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3.9 out of 5 stars42
3.9 out of 5 stars
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TOP 500 REVIEWERon 27 September 2010
... but like some of the other reviewers here I found this really disappointing and quite a lifeless read. Theodora seems like a character just made for fiction but Duffy doesn't manage to make her live. The greater part of this book is 'told' in page after page of authorial exposition rather than being 'shown' to us in dramatic scenes and dialogue, something which always makes me feel like I'm being held at arm's length from the book and the story it's trying to tell. That combined with an almost palpable self-consciousness that this is 'historical' fiction made the entire project feel artificial and very thin.

Theodora comes to life far more in Robert Graves' old novel Count Belisarius (Penguin Classics) and in the main extant source Procopius' The Secret History (Penguin Classics).

I really wanted to enjoy this book and was looking forward to a modern and female reinterpretation of a figure who might have been mis-represented by hostile chroniclers, but sadly this book managed, for me, to both dilute the wayward, transgressive Theodora of Procopius and yet not substitute anything more lifelike in its stead - very definately a missed opportunity.
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TOP 1000 REVIEWERon 9 April 2012
This is a fictional biography inspired by the tempestuous life of Byzantine empress Theodora. The story starts with Theodora's training as a child dancer and follows her from her difficult childhood to her success as an actress and her marriage to Justinian. Sadly, the story ends there and the book only covers the 'actress' and 'whore' part of the title, which is a shame as her reign as an empress was one of the most significant and adventurous times of Byzantine history.

Byzantine empress Theodora was one the most influential women in history, a remarkable woman whose fascinating life is the ideal subject for a historical novel. Sadly, this historical novel doesn't do its heroine justice. The novel is not gripping at all, as it is written like a boring documentary, with long tedious narratives, followed by short simplistic dialogues.

The characters are not believable or likable which makes the reader unable to sympathise with them or care about what happens to them. Especially Theodora is underdeveloped, one-dimensional and just plain boring. Duffy's Theodora is a heartless slut, whose only concern is to survive. She is presented as a ruthless whore who treats all her relationships with men as prostitution, including her relationship with Justinian, and only has romantic feelings for her fictional female sexual partners.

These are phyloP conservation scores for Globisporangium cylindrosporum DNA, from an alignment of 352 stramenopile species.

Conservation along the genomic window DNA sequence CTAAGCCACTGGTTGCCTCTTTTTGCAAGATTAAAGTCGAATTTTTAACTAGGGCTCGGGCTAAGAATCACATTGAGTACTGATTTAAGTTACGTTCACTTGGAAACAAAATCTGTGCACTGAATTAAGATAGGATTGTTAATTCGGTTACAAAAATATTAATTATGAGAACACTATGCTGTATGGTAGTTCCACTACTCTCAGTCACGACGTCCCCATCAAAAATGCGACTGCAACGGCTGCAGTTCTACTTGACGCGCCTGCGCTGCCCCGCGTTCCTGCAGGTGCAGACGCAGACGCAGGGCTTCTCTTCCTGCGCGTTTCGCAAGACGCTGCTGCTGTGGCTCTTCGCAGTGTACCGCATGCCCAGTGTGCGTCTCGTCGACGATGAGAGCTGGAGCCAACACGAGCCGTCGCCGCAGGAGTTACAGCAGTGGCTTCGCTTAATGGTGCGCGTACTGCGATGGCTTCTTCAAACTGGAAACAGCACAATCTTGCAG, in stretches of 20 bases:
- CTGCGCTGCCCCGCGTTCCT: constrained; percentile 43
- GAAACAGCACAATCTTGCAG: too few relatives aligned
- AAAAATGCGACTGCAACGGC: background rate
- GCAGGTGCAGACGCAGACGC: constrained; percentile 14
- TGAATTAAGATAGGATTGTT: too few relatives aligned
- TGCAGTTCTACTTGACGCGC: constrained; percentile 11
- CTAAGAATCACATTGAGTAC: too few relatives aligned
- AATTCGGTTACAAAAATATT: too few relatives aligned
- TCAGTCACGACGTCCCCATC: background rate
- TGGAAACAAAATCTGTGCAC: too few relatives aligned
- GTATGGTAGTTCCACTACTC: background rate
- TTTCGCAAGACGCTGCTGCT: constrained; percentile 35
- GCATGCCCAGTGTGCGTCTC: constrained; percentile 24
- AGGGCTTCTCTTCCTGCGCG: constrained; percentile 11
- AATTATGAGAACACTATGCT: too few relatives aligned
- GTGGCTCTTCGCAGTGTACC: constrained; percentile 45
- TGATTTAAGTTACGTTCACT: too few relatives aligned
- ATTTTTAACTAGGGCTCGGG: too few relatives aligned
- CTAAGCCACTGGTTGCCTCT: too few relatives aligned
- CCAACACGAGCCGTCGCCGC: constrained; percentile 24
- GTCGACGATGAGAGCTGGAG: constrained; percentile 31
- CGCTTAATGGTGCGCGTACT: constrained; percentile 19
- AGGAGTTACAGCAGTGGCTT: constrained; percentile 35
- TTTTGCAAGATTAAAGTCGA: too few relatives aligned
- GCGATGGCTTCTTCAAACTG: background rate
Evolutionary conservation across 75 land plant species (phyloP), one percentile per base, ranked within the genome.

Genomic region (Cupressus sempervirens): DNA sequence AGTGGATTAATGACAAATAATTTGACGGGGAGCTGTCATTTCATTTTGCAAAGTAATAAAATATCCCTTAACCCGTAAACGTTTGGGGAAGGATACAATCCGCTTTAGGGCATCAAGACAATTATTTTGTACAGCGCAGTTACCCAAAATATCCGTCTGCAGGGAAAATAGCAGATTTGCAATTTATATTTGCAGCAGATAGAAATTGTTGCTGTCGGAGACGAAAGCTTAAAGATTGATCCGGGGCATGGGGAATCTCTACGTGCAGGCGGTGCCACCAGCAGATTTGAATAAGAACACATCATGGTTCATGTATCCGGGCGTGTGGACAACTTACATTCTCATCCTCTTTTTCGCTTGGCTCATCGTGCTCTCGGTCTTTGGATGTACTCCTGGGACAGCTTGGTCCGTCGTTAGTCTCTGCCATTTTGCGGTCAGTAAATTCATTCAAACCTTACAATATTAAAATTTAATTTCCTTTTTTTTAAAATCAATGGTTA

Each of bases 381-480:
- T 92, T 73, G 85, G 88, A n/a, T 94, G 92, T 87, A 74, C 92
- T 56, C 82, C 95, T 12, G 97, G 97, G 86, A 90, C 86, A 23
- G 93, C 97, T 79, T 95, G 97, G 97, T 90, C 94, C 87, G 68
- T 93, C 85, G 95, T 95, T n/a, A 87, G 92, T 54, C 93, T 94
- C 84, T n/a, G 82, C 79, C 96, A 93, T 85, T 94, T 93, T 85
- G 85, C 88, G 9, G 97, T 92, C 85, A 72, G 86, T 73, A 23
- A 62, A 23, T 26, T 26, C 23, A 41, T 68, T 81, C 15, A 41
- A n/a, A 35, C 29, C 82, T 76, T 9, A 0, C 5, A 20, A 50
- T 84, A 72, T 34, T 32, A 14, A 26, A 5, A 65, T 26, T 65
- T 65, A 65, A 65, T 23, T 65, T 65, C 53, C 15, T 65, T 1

The greatest lost opportunity is the lack of atmosphere. Byzantium is the ideal backdrop for a novel as it combined the culture, images, sounds, and smells of both the West and the East. Sadly, the Byzantium of this book is as colourless and boring as everything else in the novel; even the extended descriptions cannot add to the atmosphere as they are soulless as the descriptions of a bad documentary.

I don't normally expect a historical novel to be completely accurate, as I realize that it is fiction and not history. However, there are so many inaccuracies and sloppy research behind this story, that it does not make any sense even to someone familiar with the history. Furthermore, what I found disturbing is the attempt to legitimise this 'fictional' account of Theodora's time with a map and an extended bibliography.

This novel is also published as a paperback; Theodora: Actress, Empress, Whore
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on 14 June 2010
I think the most important thing in any book where the main character is also the title of the novel; you have to make that character reader friendly, why are you going to get through 300+ pages if you don't like the star of the book. Theodora definitely is the star of `Theodora' (that sounds a bit wrong, you get what I mean). From the death of her father at five killed by his own favourite bear of his trade, which we see through flashbacks of a kind, and the fact as the plainer and less talented in dancing and singing sister of three Theodora has a slight underdog status from the opening of the book and you feel for her, you side with her, you like her.

However do not let first impressions fool you as Theodora is determined, I want to say gutsy but it's a bit of a cliché, and what she lacks in some talents she makes up with more, her mind and her body tend to win people over though not necessarily in that order. We follow her journey from the dark underbelly of Constantinople and its prostitution, through the theatre and onwards (I don't want to give too much away) as she breaks the mould to become the woman no one would believe she could. There is a twist in the middle as she follows her heart rather than her head and exposes another side to her we have not seen before, you like her more.